English peas do not store well and their natural sugars can quickly turn into starch. Therefore, it is best to consume them all 3 to 4 days after picking.
Harvesting Snow Peas
The snow pea pods are translucent under the sunshine and you can make out the peas inside, once they start to form. Snow peas typically take the longest to mature, especially the taller cultivars, even though you do not have to wait for the peas inside to grow plump. They can be harvested when the pod has grown to its full length but still remains flat. These peas must be picked regularly so that the pods remain sweet and non-fibrous. If you missed some mature pods in the first picking, you must remove them from the plant and use the still-growing peas inside like garden peas. However, the large, plump seeds inside may need to be thrown out as they are bitter.
Harvesting Sugar Snap Peas
Like snow peas, sugar snap peas also need to be harvested after every 1 t 3 days. These peas are at their crunchiest and sweetest when the pod first begins to get plump but the seeds inside are still growing. At this stage, the pod snaps like green beans and can be eaten. Some varieties also come with strings along their seams that must be removed before cooking. If left too long on the vine, their pods become tough with fiber and become inedible. You can then shell these peas and eat them like garden peas.
Sugar snap peas can grow and produce more peas as long as the weather stays pleasant and the plant remains in good health.
Temperature & Sunlight
Peas are cool-weather crops. They will not grow when warmer weather hits so make sure you plant them by early spring. If not, they will not flower and hence, you won’t get any pea pods.
Peas can also survive in a light frost. Areas with mild temperatures may get a second crop of fall peas, but first, you will need to manage the peas during the unpredictable temperatures of the last few weeks of the summer.
It is also important to know that peas prefer 6 to 8 hours of direct sunlight every day, though they can also survive in shadier spots.
Peas do not have deep roots so it is important to keep the soil around the roots moist and cool. You can start mulching when the roots of the plant are two inches long.
Peas prefer mulches made of chopped leaves, compost, leaf mulch, and clean straw. Keep in mind that you may have to add more mulch to the plant as it grows.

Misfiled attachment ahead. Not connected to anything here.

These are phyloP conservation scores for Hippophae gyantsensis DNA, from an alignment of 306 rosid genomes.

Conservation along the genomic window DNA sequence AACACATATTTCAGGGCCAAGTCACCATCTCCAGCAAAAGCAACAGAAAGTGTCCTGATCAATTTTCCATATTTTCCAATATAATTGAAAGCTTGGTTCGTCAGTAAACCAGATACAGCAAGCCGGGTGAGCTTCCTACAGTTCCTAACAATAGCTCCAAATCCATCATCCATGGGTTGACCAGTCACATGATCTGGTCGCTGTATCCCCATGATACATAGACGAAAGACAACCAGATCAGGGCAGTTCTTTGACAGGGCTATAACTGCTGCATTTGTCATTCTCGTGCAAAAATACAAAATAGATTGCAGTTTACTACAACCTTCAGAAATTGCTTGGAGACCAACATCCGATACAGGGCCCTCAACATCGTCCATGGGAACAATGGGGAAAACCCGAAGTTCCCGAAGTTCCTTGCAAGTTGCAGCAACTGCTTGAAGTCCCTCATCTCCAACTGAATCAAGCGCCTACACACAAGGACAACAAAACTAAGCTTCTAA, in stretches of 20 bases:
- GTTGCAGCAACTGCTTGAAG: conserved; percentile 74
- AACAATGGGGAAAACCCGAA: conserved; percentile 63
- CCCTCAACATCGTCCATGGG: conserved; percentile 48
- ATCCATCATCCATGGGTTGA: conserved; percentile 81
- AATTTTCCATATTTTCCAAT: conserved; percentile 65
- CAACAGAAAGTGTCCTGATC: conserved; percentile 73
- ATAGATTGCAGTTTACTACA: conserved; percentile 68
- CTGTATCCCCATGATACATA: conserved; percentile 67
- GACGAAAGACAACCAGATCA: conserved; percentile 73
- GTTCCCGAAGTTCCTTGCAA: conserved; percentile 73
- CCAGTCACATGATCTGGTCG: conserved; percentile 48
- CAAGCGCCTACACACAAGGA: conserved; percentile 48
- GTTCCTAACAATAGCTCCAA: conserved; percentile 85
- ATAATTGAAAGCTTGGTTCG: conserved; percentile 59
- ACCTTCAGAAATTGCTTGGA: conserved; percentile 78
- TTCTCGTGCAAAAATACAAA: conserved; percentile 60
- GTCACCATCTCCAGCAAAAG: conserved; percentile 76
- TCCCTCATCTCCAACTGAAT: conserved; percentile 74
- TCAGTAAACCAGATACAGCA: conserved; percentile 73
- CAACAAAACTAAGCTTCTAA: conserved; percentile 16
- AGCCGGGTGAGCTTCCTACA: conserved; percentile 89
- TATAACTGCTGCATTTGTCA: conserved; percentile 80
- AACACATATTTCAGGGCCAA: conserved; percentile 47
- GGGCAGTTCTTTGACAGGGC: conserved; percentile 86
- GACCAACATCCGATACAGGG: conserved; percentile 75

The days to maturity of peas can vary according to their cultivar. Most peas mature within 55 to 70 days, so check your see packaging for instructions. How long it takes for seeds to germinate depends on the soil temperature.
It is important to note that water is very important when peas are flowering and producing pods. Therefore, you need to water the plants deeply every week. If they don’t get the moisture they need, the plants will produce only a light harvest.
Peas are quite low maintenance when it comes to their feeding and doesn’t need to be fertilized. If you do feed them fertilizers, which contain nitrogen, they will produce a lot of lush foliage, instead of the pea pods. So it is best to keep fertilizers to the minimum.
Pest and Diseases
Fortunately, a lot of varieties of peas are resistant to pests and diseases. However, sometimes they may be infected with Fusarium wilt and root rot disease.
The symptoms of these diseases are wilting and yellowed lower leaves and stunted growth. Older plants that become infected produce pods with missing seeds. If left untreated, the stems will become thick and black and the plant will eventually die. You can prevent this by keeping the soil well-drained.
We hope you were able to learn a good deal about the different varieties of peas. Though the shelled and frozen varieties are easily available in supermarkets, nothing tastes as good as peas that are grown organically in your own garden!
While bombing around on his bike, Nathan dreams up cool interior design article ideas for Homestratosphere.com. He loves penning the perfect introduction or clever description of a particular design. When not writing about design, he cycles, reads crime novels, barbecues (ribs are his specialty), entertains friends and hangs out with his beautiful wife and amazing kids.